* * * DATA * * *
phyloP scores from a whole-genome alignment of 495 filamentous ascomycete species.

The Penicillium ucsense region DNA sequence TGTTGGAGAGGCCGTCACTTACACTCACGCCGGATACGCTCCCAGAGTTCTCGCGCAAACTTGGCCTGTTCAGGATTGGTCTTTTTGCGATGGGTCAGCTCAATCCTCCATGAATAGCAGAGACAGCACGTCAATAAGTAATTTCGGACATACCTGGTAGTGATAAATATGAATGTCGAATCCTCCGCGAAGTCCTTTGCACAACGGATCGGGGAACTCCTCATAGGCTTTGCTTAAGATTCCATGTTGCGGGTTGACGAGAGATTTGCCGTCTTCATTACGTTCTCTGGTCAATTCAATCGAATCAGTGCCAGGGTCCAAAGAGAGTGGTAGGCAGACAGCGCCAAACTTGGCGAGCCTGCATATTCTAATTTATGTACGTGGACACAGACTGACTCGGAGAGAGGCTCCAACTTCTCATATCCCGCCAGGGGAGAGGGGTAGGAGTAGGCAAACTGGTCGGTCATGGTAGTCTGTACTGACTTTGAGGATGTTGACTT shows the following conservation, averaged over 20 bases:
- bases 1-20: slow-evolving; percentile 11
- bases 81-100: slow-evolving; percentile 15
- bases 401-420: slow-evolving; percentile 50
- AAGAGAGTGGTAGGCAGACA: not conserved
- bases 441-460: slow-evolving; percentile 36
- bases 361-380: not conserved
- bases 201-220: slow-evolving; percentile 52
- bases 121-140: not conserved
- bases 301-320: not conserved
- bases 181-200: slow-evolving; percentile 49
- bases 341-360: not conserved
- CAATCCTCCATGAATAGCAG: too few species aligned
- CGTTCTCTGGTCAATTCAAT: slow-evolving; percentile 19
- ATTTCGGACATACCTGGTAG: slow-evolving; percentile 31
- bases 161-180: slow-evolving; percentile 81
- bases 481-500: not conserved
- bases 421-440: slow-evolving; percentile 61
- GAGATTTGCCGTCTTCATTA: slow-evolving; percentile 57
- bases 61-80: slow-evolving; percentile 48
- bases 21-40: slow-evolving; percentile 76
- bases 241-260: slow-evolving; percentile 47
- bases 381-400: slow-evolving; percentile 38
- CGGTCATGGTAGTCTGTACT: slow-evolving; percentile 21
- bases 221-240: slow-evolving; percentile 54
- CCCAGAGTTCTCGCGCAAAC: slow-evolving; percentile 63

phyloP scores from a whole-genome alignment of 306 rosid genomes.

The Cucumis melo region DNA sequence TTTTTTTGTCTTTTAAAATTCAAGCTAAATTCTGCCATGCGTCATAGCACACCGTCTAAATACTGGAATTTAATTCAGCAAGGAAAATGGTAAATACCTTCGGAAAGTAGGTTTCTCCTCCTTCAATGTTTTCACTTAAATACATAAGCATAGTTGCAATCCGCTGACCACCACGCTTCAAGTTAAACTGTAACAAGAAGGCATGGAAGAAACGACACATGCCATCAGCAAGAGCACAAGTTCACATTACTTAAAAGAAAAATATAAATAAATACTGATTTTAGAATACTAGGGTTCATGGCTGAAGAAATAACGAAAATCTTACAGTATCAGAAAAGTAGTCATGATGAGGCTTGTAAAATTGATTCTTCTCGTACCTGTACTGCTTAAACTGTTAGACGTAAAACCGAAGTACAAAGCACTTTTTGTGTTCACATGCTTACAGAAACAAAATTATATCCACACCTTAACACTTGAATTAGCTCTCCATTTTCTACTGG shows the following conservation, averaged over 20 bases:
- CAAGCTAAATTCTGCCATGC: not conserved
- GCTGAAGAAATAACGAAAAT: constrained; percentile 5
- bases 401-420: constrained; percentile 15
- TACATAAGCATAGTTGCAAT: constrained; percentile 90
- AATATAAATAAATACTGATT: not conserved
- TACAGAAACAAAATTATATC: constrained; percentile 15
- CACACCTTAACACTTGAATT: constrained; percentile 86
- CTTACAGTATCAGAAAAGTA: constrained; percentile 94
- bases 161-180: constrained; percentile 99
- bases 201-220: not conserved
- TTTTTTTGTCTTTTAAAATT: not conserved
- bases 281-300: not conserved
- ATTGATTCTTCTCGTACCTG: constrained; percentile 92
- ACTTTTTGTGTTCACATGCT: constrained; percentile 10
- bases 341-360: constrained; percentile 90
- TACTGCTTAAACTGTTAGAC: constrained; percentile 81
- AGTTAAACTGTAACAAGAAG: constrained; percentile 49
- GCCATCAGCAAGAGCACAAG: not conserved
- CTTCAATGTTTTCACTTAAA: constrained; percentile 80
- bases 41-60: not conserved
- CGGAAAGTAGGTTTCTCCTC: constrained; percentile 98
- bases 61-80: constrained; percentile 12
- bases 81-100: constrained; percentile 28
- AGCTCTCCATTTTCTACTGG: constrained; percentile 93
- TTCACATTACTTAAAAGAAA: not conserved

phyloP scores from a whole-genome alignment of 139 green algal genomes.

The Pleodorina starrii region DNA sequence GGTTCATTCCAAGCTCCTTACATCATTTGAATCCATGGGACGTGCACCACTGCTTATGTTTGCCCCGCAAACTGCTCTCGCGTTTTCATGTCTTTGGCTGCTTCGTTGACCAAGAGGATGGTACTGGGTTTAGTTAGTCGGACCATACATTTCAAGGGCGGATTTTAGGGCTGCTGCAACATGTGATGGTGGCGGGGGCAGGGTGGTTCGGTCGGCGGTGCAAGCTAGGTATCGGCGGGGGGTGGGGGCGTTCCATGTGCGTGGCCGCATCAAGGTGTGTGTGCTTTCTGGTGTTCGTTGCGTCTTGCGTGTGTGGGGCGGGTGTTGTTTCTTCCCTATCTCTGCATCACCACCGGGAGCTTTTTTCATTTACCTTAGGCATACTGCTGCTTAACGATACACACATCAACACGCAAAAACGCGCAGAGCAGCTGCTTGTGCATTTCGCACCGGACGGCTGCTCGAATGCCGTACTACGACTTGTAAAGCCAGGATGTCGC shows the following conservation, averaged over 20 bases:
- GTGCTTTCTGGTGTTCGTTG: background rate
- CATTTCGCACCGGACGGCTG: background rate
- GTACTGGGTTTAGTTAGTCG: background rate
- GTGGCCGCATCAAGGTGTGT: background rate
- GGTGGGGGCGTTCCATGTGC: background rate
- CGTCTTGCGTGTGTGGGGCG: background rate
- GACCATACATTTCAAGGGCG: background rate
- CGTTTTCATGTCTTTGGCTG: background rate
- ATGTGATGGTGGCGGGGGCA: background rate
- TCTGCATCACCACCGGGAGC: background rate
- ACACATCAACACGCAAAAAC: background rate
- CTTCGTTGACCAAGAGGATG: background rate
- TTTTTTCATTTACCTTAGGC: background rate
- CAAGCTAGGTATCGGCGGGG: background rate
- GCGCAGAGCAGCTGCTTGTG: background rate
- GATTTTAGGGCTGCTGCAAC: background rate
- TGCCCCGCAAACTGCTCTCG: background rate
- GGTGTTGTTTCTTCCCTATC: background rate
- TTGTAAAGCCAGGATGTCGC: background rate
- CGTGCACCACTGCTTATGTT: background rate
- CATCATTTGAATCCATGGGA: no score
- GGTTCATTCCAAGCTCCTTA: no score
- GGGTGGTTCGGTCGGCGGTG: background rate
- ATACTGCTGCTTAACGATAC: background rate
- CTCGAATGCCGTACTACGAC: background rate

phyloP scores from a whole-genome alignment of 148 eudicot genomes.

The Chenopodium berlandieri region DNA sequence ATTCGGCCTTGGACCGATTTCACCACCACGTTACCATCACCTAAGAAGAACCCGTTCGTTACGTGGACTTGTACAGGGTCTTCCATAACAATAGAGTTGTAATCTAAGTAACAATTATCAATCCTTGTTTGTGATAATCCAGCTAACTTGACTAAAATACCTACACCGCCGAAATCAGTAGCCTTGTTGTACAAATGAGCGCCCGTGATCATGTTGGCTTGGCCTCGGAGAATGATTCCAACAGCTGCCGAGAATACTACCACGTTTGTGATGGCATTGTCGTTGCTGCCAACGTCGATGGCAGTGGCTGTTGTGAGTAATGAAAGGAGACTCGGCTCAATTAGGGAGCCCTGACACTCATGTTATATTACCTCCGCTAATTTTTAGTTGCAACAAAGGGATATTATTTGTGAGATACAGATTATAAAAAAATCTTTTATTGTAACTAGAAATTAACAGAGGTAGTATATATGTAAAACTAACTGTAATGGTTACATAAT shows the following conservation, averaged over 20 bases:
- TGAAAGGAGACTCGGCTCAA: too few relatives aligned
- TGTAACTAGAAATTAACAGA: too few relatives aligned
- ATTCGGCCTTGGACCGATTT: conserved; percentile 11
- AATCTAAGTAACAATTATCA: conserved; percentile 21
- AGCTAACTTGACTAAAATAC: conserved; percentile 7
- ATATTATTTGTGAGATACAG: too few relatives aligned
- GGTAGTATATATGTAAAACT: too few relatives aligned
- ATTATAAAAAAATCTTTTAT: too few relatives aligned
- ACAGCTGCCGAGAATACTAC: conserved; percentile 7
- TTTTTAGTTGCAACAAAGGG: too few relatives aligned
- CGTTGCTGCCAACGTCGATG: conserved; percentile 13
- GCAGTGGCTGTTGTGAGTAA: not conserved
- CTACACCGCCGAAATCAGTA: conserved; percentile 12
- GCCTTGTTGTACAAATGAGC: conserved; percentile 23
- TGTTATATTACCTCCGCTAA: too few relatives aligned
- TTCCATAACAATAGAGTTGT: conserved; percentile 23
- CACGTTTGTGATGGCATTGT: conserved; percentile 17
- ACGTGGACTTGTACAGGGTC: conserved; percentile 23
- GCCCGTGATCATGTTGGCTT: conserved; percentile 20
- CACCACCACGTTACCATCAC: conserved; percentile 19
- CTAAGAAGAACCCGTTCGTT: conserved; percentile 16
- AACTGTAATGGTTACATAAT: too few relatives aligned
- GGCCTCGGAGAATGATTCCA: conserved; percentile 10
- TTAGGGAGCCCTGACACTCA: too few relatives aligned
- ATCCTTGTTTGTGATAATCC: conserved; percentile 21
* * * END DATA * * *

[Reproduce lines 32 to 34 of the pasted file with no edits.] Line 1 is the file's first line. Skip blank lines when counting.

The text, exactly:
- bases 401-420: constrained; percentile 15
- TACATAAGCATAGTTGCAAT: constrained; percentile 90
- AATATAAATAAATACTGATT: not conserved